“Going in the trenches and through the tunnels in Sanctuary Wood were the best thing. I thought the museum was good because there were so many things that had been dug up. I liked the fact that the trenches had not been touched and had been left they way they were in the First World War.
The saddest thing was seeing so many graves. On our way to France I thought ‘oh it’s just graves, people died’, but then when we got there I was really shocked seeing just how many people did die. I was amazed at how horrific it was and how it made me feel.”
“The thing I found the saddest was listening to the Band play at the Last Post as earlier that day I had found my great great grandfather’s grave.”
“The best thing about this tour was seeing all the preserved trenches at Hill 62. While I was in the trenches I was imagining the soldiers who stayed there. I also liked the Last Post ceremony, which was an opportunity for us to pay our respects to the soldiers who died. We were also able to show our respect for the Veterans from the Second World War who were there to lay wreaths at the Menin Gate.
The worst thing that I saw was the huge mass grave at the German Cemetery. I didn’t like thinking that there were hundreds of bodies in a hole in the ground that had just been covered with earth and had a load of bushes planted on top. The soldiers who had been brave enough to go to war all deserved respect, no matter which country they came from.
The thing I found most surprising was seeing the names of people from our own school who had fought in the war. Before this trip I didn’t think of the war in terms of individual people fighting against the enemy, but I do now.”
“The best thing was having the freedom to walk around the places we visited with whoever we wanted and at our own pace. I liked the visits, such as Hill 62, although I found some of them a bit disturbing.
The saddest thing was walking around the trenches and seeing some haunting images of war in the Museum.
I was most surprised to learn about the wounds that people could get during the war. For example, we saw an image of a German man who had half his face blown off. I was also surprised to see how happy some of the soldiers looked in the pictures when they must have been going through hell.”
“The best thing about the Tour was listening to the Last Post. This is because it really made you think. Visiting the thousands of graves and remembering people who fought in the war was the saddest thing. This is because it really does make you think and it also gets you imagining the war and what people must have been through.
I was most surprised by the amount of graves and cemeteries that were to be found across where we travelled. It really did surprise you just how many there are.”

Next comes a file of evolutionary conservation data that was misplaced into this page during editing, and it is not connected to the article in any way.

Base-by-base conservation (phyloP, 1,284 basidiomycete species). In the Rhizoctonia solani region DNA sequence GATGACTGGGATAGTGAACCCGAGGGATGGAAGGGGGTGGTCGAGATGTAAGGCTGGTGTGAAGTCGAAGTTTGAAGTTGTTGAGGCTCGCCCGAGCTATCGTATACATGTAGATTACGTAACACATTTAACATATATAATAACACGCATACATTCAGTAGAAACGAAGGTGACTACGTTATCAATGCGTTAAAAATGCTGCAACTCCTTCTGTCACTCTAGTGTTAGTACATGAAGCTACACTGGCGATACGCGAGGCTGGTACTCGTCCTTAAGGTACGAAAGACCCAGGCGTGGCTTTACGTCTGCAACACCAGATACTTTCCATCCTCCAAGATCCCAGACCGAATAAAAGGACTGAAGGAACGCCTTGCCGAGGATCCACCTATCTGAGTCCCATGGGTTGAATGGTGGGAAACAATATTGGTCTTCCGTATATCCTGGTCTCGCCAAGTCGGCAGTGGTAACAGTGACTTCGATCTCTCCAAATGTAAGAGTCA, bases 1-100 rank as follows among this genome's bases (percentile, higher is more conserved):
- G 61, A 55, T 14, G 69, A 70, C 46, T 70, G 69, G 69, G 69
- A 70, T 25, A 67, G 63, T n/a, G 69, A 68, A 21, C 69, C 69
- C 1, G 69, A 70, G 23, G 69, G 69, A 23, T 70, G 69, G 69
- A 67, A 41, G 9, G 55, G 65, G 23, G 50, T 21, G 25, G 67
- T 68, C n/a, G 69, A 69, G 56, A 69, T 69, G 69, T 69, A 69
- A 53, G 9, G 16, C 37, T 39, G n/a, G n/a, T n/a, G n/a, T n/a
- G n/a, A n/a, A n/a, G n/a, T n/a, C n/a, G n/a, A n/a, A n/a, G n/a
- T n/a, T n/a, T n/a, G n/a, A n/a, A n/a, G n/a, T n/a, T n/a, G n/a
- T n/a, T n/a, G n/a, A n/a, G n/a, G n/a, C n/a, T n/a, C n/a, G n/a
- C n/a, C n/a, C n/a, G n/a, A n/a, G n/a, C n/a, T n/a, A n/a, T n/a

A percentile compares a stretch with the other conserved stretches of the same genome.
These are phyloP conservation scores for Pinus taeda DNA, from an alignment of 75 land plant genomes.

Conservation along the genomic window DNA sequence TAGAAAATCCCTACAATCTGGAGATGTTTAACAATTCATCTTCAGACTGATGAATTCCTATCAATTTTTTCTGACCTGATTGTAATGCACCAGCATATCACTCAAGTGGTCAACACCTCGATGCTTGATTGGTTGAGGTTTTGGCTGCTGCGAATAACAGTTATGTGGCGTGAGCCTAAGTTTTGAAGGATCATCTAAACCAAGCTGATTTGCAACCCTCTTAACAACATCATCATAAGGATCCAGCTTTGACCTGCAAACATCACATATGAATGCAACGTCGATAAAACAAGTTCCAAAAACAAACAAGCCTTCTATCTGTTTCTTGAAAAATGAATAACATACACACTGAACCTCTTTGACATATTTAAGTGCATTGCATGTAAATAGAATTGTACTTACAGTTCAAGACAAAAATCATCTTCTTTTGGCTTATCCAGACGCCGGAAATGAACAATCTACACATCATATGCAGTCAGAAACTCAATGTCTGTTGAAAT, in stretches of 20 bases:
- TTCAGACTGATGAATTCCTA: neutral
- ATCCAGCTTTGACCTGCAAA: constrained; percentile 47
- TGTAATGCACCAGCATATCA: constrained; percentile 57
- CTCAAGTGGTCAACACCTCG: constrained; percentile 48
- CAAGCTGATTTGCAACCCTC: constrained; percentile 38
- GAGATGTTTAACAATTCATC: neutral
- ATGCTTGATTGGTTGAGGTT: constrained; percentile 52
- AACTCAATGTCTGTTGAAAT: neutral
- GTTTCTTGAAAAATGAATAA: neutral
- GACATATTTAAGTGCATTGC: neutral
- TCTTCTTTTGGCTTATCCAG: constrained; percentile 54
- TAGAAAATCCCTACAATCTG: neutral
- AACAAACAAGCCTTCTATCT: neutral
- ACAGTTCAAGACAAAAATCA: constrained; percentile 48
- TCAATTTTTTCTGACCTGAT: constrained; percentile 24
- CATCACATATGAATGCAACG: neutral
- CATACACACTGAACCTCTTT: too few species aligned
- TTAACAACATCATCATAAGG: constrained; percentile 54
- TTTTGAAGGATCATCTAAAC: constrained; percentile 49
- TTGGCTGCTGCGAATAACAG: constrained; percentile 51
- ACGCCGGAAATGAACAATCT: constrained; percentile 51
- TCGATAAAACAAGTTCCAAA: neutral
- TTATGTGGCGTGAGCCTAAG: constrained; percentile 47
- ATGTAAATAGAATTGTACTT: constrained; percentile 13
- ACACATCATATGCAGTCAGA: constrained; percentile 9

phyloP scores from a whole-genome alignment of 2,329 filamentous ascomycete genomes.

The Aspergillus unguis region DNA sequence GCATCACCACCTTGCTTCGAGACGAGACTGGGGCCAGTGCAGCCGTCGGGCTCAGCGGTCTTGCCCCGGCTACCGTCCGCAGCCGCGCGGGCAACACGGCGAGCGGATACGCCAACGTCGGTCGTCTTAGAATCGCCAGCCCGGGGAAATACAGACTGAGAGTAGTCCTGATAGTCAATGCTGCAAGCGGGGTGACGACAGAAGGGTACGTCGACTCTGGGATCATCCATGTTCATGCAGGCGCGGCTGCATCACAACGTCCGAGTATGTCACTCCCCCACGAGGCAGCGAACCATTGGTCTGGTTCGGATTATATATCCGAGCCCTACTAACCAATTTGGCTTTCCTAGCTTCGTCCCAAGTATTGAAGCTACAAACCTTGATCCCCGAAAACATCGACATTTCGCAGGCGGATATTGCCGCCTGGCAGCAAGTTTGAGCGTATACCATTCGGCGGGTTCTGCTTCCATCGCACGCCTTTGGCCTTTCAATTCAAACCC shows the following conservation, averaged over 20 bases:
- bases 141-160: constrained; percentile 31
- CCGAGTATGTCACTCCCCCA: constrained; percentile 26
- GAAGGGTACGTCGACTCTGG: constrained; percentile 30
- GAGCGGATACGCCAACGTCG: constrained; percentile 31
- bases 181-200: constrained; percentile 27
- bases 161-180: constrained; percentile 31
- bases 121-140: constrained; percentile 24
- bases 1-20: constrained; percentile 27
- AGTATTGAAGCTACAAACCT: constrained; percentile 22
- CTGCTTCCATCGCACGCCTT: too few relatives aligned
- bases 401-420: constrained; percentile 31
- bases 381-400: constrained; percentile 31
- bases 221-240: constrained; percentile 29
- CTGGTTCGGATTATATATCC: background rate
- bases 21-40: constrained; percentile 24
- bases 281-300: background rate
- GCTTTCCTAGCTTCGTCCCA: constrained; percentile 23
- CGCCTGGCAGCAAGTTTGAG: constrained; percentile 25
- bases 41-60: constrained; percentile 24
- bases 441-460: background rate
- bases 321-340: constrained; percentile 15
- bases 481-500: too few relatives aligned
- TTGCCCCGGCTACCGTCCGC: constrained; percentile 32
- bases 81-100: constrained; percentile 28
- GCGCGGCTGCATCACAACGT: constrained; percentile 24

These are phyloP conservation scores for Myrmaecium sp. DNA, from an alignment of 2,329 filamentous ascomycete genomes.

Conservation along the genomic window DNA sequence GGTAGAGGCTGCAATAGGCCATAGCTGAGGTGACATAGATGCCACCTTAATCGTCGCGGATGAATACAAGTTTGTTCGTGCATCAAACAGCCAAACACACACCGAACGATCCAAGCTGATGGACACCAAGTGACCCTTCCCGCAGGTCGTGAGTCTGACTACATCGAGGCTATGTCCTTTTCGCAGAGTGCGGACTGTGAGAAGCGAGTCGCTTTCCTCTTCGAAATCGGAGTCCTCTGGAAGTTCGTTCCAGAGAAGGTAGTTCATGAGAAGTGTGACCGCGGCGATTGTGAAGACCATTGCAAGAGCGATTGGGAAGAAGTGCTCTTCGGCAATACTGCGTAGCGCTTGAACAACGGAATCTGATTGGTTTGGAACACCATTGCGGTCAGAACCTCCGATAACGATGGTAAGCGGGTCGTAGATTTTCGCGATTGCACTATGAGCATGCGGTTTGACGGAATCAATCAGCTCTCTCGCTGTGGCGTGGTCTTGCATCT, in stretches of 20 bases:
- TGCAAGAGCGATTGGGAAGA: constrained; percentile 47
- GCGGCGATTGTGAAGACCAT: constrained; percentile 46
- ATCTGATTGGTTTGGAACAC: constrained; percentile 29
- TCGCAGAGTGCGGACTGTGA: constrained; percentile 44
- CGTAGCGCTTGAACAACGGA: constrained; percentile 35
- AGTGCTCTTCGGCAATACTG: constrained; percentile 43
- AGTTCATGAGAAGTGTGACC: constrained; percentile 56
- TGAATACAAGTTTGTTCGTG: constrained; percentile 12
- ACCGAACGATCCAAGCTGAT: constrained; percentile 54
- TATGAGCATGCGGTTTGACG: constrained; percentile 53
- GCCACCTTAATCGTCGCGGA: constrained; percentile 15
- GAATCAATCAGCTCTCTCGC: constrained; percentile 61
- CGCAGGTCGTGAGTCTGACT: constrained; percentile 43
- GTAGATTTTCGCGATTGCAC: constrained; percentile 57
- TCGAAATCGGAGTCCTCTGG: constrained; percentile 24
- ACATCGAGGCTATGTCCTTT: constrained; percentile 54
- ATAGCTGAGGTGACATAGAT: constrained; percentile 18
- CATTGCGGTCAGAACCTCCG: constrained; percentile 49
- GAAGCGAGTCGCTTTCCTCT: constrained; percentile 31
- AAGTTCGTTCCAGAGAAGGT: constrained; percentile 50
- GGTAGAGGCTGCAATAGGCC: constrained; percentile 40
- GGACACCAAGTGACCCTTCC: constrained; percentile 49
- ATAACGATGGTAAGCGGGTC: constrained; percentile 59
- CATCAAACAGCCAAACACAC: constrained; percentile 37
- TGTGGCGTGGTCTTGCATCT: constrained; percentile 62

“The saddest thing was seeing all the graves and the sickness of the mass burial at the German Cemetery, because it really sinks in about the tragedy of the event when you see the number of graves and can see your relative’s names.
The worse thing was that it was quite a short trip and was over so quickly. I was most surprised at the number of people who died and the mass of white graves everywhere. The contrast between the German graves and the British ones was also surprising because it definitely showed how much the Germans must have been hated at the time.”
“Going through the trenches helped you realise just how grim life must have been for some of these soldiers. The saddest thing for me was visiting F. E. Clark’s grave because he was only 17, which is something I can relate to.
I think the most surprising thing for me was how well kept the graves were. It shows the respect they have for these men who died for us.”
“The saddest thing was the disrespect shown towards the German soldiers in the cemetery at Langemark and the lack of consideration taken when it came to burying them. It doesn’t matter what nationality they are, we all share the same anatomy and the same emotions.”
“Going to the Last Post was the best thing because the Irish Guard were there and it was nice to be there. Visiting F. E. Clark’s grave was the saddest thing because he was very young when he died and some of the pictures / photos from the Battlefield were depressing.
I was most surprised by how close the enemy’s trenches were to the Canadian one at Beaumont Hamel.”
“The saddest, most emotional thing was probably listening to the Last Post and the other music at the Menin Gate. It was really amazing to see so many people silent and listening together. It made me think about all those people who had died and how their family must have felt without them. It made me think about what would happen if the war happened now if our own families had to go off and fight and how much I would miss them.
I think the most surprising thing was seeing the thousands of graves altogether. As these sites were just a small proportion of those who died in the War, it makes you realise just how many people were lost. It wasn’t just the graves, but all the names carved in to the Memorials, which showed me just how horrific this war was.”